Sherbert, like Smith, involved unemployment benefits. The Court held that South Carolina violated the Constitution when it denied unemployment benefits to a Seventh Day Adventist because she refused to accept available work on Saturdays. This constituted a substantial burden on her religious practice, said the Court, and was not necessary to further a compelling state interest.
The Court famously applied the Sherbert test again in 1972, in another case involving an insular fundamentalist group that wanted to put its kids to work on farms rather than sending them to school. In that case, called Yoder, the Court sided with the church, and held that the Constitution did not permit Wisconsin to compel the Amish to educate their kids past eighth grade.
Sherbert and Yoder didn't make many big constitutional waves, however. No court ever held that, for example, a person could invoke Sherbert to escape giving testimony in a court case because he didn't want to testify against others in his church.
But RFRA has had wider-reaching effects, of which Hobby Lobby is the most prominent example. One reason might be that, while a case can always be distinguished on its facts, a statute can't: it's a command in black and white, straight from Congress.
(RFRA only covers the federal government, by the way. The Supreme Court held back in 1997 that it does not apply to the states. But 19 states liked it so much that after the Court invalidated it as applied to the states, they passed their own state-level RFRAs.)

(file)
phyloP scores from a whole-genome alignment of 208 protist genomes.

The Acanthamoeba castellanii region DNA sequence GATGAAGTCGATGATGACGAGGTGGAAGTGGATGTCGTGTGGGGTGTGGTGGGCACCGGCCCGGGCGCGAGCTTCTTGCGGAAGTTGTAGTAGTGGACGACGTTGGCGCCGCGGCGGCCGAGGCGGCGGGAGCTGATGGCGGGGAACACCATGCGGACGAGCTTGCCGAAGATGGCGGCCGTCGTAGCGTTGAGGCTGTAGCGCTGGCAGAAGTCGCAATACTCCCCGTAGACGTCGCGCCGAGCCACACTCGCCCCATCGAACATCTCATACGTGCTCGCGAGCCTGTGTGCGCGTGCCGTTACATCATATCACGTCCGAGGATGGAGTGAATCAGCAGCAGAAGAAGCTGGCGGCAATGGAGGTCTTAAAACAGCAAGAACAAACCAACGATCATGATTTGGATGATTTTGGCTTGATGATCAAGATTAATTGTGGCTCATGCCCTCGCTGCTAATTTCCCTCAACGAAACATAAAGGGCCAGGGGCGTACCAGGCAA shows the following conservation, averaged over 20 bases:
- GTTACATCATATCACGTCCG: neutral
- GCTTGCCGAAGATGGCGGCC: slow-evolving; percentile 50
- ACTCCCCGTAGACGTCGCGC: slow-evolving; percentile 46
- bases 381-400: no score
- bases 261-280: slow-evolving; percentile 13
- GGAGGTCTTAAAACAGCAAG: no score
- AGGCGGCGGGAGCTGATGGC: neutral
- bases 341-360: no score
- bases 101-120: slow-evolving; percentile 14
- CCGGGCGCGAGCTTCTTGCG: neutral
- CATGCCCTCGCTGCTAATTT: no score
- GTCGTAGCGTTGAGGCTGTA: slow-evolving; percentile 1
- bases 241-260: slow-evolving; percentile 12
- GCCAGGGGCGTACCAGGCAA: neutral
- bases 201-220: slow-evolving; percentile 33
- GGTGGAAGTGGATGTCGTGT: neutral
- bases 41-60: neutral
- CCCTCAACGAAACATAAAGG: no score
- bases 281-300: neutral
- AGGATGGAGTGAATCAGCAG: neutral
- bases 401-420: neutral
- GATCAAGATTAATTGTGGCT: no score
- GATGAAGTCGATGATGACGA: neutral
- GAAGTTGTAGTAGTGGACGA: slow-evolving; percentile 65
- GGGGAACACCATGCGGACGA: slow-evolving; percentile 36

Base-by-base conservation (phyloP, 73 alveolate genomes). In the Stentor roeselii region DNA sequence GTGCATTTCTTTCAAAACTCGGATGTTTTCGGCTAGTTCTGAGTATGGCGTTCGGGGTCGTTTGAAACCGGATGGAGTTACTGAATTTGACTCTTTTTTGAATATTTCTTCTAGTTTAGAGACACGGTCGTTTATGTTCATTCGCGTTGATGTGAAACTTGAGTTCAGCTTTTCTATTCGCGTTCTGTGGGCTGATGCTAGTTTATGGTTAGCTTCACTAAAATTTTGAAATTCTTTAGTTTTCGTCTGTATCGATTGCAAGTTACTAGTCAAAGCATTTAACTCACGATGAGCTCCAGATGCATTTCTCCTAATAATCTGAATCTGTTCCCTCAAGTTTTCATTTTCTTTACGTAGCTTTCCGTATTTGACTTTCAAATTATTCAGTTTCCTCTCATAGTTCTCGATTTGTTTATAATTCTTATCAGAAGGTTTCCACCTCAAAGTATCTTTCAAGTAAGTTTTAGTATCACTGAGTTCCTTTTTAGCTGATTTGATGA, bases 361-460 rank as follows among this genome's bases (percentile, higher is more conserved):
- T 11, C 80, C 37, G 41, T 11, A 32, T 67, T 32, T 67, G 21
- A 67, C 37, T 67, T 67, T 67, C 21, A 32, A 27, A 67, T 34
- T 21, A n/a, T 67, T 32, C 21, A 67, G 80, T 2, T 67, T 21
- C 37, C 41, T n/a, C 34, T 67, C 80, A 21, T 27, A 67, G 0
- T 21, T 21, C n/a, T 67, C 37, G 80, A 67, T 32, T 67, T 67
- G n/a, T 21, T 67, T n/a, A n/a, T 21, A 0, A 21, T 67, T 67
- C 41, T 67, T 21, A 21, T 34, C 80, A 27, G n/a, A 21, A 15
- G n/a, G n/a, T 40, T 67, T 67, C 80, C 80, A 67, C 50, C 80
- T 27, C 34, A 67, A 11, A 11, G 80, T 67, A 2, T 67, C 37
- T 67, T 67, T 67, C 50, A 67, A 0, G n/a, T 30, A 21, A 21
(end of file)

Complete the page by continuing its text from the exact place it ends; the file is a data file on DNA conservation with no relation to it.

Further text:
Now I happen to think that RFRA was poorly thought through, and that the Paragon case is just one of many examples of unforeseen consequences. I very much doubt that the legislators who voted for it would have stood up at a public meeting and said, “This law is going to allow people to refuse to cooperate with criminal investigations!”
But the point is that Paragon, and its wellspring Hobby Lobby, are not sui generis. If you're wondering who to blame for a state of affairs in which a witness to an alleged crime can simply refuse to testify because he belongs to the same religion as the alleged perpetrator, well, look in the mirror. We did it to ourselves, through the democratic process. This is not the arbitrary creation of five guys on the Supreme Court.
In part two of this essay (tomorrow), I will examine the Paragon case in more detail, and explain why I think the court got it wrong, even under RFRA and Hobby Lobby.
Caleb Mason is an attorney at Brown, White and Newhouse in Los Angeles, and a former federal prosecutor.